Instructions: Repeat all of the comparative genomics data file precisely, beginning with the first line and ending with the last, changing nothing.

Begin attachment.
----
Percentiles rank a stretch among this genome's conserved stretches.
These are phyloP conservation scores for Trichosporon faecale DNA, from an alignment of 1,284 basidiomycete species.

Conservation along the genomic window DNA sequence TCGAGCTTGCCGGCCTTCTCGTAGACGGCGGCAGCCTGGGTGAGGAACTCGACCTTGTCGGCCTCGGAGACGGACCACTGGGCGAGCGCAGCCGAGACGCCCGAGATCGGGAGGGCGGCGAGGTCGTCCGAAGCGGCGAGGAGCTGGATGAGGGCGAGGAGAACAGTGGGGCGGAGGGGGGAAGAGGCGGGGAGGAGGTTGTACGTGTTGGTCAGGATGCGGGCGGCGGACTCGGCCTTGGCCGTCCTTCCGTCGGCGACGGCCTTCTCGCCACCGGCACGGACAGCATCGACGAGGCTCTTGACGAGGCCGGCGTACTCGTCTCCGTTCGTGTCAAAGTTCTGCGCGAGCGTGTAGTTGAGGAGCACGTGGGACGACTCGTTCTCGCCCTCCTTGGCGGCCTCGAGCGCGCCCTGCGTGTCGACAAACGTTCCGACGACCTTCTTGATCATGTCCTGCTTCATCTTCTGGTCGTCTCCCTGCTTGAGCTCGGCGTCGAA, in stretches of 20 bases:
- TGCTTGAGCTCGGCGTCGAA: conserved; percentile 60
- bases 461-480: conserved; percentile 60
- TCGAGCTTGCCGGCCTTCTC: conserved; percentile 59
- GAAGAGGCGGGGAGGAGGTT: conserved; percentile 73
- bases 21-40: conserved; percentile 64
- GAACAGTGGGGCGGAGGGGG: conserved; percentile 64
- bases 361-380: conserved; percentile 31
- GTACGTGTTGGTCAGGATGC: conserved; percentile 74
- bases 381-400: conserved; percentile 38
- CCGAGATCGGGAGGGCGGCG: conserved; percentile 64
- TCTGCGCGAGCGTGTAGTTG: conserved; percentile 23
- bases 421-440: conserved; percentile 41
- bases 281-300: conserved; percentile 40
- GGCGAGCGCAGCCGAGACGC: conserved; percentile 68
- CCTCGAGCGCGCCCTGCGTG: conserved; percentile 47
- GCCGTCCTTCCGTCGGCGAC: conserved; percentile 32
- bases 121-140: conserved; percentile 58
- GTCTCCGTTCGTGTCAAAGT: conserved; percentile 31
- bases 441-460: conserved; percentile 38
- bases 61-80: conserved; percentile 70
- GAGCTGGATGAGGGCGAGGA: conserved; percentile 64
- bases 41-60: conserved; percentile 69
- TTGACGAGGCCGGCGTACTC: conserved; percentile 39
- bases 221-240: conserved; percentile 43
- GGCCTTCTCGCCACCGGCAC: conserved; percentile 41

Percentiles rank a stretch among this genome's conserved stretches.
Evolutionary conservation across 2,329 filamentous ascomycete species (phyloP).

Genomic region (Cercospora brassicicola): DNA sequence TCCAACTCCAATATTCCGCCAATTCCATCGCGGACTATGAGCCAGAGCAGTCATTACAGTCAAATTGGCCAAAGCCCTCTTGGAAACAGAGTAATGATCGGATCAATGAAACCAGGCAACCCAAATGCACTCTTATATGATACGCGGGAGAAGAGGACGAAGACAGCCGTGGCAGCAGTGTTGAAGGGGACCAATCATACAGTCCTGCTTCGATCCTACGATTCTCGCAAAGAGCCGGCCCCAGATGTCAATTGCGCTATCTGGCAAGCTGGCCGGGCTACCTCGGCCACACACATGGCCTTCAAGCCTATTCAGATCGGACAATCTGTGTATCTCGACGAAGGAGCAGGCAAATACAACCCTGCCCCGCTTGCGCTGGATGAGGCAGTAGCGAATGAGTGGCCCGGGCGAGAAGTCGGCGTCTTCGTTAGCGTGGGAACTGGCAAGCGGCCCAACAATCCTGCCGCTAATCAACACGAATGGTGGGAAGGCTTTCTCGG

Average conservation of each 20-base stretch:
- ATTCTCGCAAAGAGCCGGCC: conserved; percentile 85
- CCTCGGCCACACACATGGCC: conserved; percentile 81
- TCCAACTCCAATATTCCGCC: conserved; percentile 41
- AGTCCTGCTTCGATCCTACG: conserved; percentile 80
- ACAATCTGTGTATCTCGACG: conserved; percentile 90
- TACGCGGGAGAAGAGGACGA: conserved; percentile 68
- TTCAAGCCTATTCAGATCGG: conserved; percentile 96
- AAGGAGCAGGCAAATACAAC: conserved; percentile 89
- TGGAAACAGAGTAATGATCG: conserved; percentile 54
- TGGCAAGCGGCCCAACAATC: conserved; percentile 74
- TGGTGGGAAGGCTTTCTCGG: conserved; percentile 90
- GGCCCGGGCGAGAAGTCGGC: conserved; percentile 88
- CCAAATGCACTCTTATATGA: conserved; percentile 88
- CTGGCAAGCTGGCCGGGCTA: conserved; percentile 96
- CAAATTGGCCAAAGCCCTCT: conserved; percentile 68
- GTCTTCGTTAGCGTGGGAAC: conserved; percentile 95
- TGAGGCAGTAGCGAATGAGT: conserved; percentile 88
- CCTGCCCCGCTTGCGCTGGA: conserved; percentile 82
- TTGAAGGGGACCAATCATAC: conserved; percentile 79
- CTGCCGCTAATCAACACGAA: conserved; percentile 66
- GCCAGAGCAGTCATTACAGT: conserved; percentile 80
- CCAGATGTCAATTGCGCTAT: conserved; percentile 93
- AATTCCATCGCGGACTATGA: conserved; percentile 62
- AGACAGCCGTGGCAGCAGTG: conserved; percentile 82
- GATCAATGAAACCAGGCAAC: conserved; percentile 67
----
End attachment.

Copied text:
Percentiles rank a stretch among this genome's conserved stretches.
These are phyloP conservation scores for Trichosporon faecale DNA, from an alignment of 1,284 basidiomycete species.

Conservation along the genomic window DNA sequence TCGAGCTTGCCGGCCTTCTCGTAGACGGCGGCAGCCTGGGTGAGGAACTCGACCTTGTCGGCCTCGGAGACGGACCACTGGGCGAGCGCAGCCGAGACGCCCGAGATCGGGAGGGCGGCGAGGTCGTCCGAAGCGGCGAGGAGCTGGATGAGGGCGAGGAGAACAGTGGGGCGGAGGGGGGAAGAGGCGGGGAGGAGGTTGTACGTGTTGGTCAGGATGCGGGCGGCGGACTCGGCCTTGGCCGTCCTTCCGTCGGCGACGGCCTTCTCGCCACCGGCACGGACAGCATCGACGAGGCTCTTGACGAGGCCGGCGTACTCGTCTCCGTTCGTGTCAAAGTTCTGCGCGAGCGTGTAGTTGAGGAGCACGTGGGACGACTCGTTCTCGCCCTCCTTGGCGGCCTCGAGCGCGCCCTGCGTGTCGACAAACGTTCCGACGACCTTCTTGATCATGTCCTGCTTCATCTTCTGGTCGTCTCCCTGCTTGAGCTCGGCGTCGAA, in stretches of 20 bases:
- TGCTTGAGCTCGGCGTCGAA: conserved; percentile 60
- bases 461-480: conserved; percentile 60
- TCGAGCTTGCCGGCCTTCTC: conserved; percentile 59
- GAAGAGGCGGGGAGGAGGTT: conserved; percentile 73
- bases 21-40: conserved; percentile 64
- GAACAGTGGGGCGGAGGGGG: conserved; percentile 64
- bases 361-380: conserved; percentile 31
- GTACGTGTTGGTCAGGATGC: conserved; percentile 74
- bases 381-400: conserved; percentile 38
- CCGAGATCGGGAGGGCGGCG: conserved; percentile 64
- TCTGCGCGAGCGTGTAGTTG: conserved; percentile 23
- bases 421-440: conserved; percentile 41
- bases 281-300: conserved; percentile 40
- GGCGAGCGCAGCCGAGACGC: conserved; percentile 68
- CCTCGAGCGCGCCCTGCGTG: conserved; percentile 47
- GCCGTCCTTCCGTCGGCGAC: conserved; percentile 32
- bases 121-140: conserved; percentile 58
- GTCTCCGTTCGTGTCAAAGT: conserved; percentile 31
- bases 441-460: conserved; percentile 38
- bases 61-80: conserved; percentile 70
- GAGCTGGATGAGGGCGAGGA: conserved; percentile 64
- bases 41-60: conserved; percentile 69
- TTGACGAGGCCGGCGTACTC: conserved; percentile 39
- bases 221-240: conserved; percentile 43
- GGCCTTCTCGCCACCGGCAC: conserved; percentile 41

Percentiles rank a stretch among this genome's conserved stretches.
Evolutionary conservation across 2,329 filamentous ascomycete species (phyloP).

Genomic region (Cercospora brassicicola): DNA sequence TCCAACTCCAATATTCCGCCAATTCCATCGCGGACTATGAGCCAGAGCAGTCATTACAGTCAAATTGGCCAAAGCCCTCTTGGAAACAGAGTAATGATCGGATCAATGAAACCAGGCAACCCAAATGCACTCTTATATGATACGCGGGAGAAGAGGACGAAGACAGCCGTGGCAGCAGTGTTGAAGGGGACCAATCATACAGTCCTGCTTCGATCCTACGATTCTCGCAAAGAGCCGGCCCCAGATGTCAATTGCGCTATCTGGCAAGCTGGCCGGGCTACCTCGGCCACACACATGGCCTTCAAGCCTATTCAGATCGGACAATCTGTGTATCTCGACGAAGGAGCAGGCAAATACAACCCTGCCCCGCTTGCGCTGGATGAGGCAGTAGCGAATGAGTGGCCCGGGCGAGAAGTCGGCGTCTTCGTTAGCGTGGGAACTGGCAAGCGGCCCAACAATCCTGCCGCTAATCAACACGAATGGTGGGAAGGCTTTCTCGG

Average conservation of each 20-base stretch:
- ATTCTCGCAAAGAGCCGGCC: conserved; percentile 85
- CCTCGGCCACACACATGGCC: conserved; percentile 81
- TCCAACTCCAATATTCCGCC: conserved; percentile 41
- AGTCCTGCTTCGATCCTACG: conserved; percentile 80
- ACAATCTGTGTATCTCGACG: conserved; percentile 90
- TACGCGGGAGAAGAGGACGA: conserved; percentile 68
- TTCAAGCCTATTCAGATCGG: conserved; percentile 96
- AAGGAGCAGGCAAATACAAC: conserved; percentile 89
- TGGAAACAGAGTAATGATCG: conserved; percentile 54
- TGGCAAGCGGCCCAACAATC: conserved; percentile 74
- TGGTGGGAAGGCTTTCTCGG: conserved; percentile 90
- GGCCCGGGCGAGAAGTCGGC: conserved; percentile 88
- CCAAATGCACTCTTATATGA: conserved; percentile 88
- CTGGCAAGCTGGCCGGGCTA: conserved; percentile 96
- CAAATTGGCCAAAGCCCTCT: conserved; percentile 68
- GTCTTCGTTAGCGTGGGAAC: conserved; percentile 95
- TGAGGCAGTAGCGAATGAGT: conserved; percentile 88
- CCTGCCCCGCTTGCGCTGGA: conserved; percentile 82
- TTGAAGGGGACCAATCATAC: conserved; percentile 79
- CTGCCGCTAATCAACACGAA: conserved; percentile 66
- GCCAGAGCAGTCATTACAGT: conserved; percentile 80
- CCAGATGTCAATTGCGCTAT: conserved; percentile 93
- AATTCCATCGCGGACTATGA: conserved; percentile 62
- AGACAGCCGTGGCAGCAGTG: conserved; percentile 82
- GATCAATGAAACCAGGCAAC: conserved; percentile 67